In May 1999, Diesel Cafe opened its doors at 8 a.m. to a line of people. The founders were overwhelmed by the crowds that streamed through the shop—co-owner Tucker Lewis kept having to send her parents out to restock ingredients. By 3 p.m., they ran out of coffee.
They thought they’d make it a year, maybe two. But the Diesel dream turned into a two-decade reality.
The founders worked every day initially, from opening to closing (which used to be 1 a.m.). What kept Lewis enamored with the shop wasn’t the coffee—that was co-founder Jennifer Park’s area, and Lewis admits it wasn’t until Diesel was four years old that she managed to drink a full cup. Rather, Lewis’s vision for Diesel was focused around community.
“We wanted to create a really positive, unique experience for staff, where they felt really supported and empowered, but also for customers, where you walk in and it’s not for one type of person,” Lewis says while sitting in a booth near the front of the shop. “If you look around, it’s a pretty diverse crowd, both age-wise and everything else.”
Lewis and Park met while working at an ice cream shop in Harvard Square, but they longed for the freedom of running their own place and everything that entailed, like not having to get dressed up for work or write a resume. A friend came up with the name “Diesel,” and the aesthetic grew from there: Lewis brought her old motorcycle in, they pulled in the gas pump, they crafted a menu full of “kitschy” names.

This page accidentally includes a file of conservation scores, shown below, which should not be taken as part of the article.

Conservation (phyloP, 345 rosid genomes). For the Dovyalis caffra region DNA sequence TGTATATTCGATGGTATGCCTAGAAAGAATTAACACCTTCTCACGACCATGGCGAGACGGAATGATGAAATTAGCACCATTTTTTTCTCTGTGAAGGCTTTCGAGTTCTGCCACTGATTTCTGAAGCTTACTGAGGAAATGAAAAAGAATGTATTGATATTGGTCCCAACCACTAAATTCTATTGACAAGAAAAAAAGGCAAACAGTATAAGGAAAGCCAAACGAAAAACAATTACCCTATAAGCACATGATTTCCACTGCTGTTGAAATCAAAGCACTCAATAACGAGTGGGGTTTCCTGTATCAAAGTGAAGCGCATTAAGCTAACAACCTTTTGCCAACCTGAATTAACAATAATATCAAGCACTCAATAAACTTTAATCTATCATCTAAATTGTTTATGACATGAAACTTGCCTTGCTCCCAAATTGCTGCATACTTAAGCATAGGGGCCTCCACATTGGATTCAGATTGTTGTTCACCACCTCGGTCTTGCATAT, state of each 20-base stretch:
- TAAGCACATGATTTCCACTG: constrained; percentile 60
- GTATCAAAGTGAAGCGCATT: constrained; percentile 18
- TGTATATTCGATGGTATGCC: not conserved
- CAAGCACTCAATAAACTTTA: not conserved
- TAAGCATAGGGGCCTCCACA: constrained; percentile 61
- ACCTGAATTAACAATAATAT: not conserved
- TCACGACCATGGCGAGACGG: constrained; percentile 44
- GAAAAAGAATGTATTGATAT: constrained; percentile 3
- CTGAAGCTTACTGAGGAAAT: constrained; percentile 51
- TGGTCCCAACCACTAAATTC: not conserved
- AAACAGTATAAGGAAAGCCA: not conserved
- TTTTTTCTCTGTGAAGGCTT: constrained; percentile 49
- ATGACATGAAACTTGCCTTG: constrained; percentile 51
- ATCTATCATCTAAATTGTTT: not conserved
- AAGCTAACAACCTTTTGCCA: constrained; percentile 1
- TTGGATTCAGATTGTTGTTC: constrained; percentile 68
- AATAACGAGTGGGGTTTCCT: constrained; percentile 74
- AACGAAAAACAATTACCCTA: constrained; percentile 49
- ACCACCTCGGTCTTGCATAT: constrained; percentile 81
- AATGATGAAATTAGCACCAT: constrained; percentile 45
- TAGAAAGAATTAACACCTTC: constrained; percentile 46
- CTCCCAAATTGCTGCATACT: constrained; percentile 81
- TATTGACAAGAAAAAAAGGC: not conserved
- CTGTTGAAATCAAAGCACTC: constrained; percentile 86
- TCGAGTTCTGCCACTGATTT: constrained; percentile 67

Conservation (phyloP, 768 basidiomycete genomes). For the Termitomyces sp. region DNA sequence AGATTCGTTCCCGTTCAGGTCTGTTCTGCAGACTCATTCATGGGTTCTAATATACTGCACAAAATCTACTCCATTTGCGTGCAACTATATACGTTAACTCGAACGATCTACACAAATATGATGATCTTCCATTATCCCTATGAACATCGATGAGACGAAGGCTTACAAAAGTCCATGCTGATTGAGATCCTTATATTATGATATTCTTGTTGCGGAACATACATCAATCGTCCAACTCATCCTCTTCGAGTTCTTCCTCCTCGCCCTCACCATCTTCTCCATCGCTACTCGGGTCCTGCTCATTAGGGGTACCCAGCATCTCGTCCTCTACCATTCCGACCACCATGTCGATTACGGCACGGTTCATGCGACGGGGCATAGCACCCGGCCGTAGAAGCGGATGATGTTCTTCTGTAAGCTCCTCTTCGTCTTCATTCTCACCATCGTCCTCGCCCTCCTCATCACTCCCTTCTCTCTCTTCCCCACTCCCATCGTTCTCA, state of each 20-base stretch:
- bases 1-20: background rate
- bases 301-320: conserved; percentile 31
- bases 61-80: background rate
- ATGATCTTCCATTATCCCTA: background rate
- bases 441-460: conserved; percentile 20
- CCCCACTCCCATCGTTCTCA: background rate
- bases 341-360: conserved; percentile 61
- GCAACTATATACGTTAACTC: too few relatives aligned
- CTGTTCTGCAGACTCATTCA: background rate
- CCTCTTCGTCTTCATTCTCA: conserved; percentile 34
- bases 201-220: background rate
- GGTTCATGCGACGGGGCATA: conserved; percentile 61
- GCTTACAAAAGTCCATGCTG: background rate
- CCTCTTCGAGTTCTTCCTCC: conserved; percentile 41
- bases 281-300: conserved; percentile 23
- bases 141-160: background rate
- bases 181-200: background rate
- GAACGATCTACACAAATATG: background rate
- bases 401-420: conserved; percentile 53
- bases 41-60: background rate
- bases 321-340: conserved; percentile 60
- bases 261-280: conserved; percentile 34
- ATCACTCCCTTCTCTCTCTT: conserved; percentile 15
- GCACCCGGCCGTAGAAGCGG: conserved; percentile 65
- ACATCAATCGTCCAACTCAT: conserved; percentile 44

“Before we opened Diesel, I tried on a couple different professions, I was thinking I was maybe going to be an auto mechanic, so I did some interning in that, and then I was going to go into public health for a while, and everything I tried on was just kind of devoid of the energy that I found working behind the counter,” Lewis says. “I didn’t think that I would have a job in food service, but I love food service. I’ve always loved interacting with the customers, I’ve always loved the interactions behind the counter.”
The owners have been told throughout the years that Diesel has become a special place for many people. Some met their spouses at the shop (including Lewis); others penned books in its booths; others simply found a sense of community there.
So when it came time to celebrate 20 years, the Diesel team decided to gather those stories. They put out a call for accounts of “Diesel-inspired loves, friendships, accomplishments, and memories,” and will publish submissions online.
“I’m an extremely nostalgic person,” Lewis says. “I feel so grateful and so appreciative to still be here, and [this project is] kind of honoring that. But also, one of my favorite things that I hear from people when they know that I own Diesel, is, ‘Oh my god, Diesel, I love Diesel, I met my husband at Diesel,’ ‘I met my wife at Diesel,’ ‘Diesel saved my life’—I’ve heard that many times, because they found a community or a home. And those things are super meaningful to me.”
Lewis says about 25 stories have been sent in so far. A theme that courses among several of them, she says, is that Diesel has been a safe community for many young LGBTQ people, particularly in its early years.
“We always sit here and wonder, ‘What are we doing, we’re just selling things and people are buying them and there’s this consumer element to it’—you can start to question, existentially, ‘What are we doing?’ But it’s those stories that are kind of the reason that it all makes sense for us. We’ve created this space that isn’t just a coffee shop, there’s so much more to it,” she explains.
In addition to the love stories project, Diesel will celebrate its anniversary with a staff prom that many old employees are coming back to Somerville for, according to Lewis.
Anyone who’s interested in submitting a Diesel story can send them to firstname.lastname@example.org.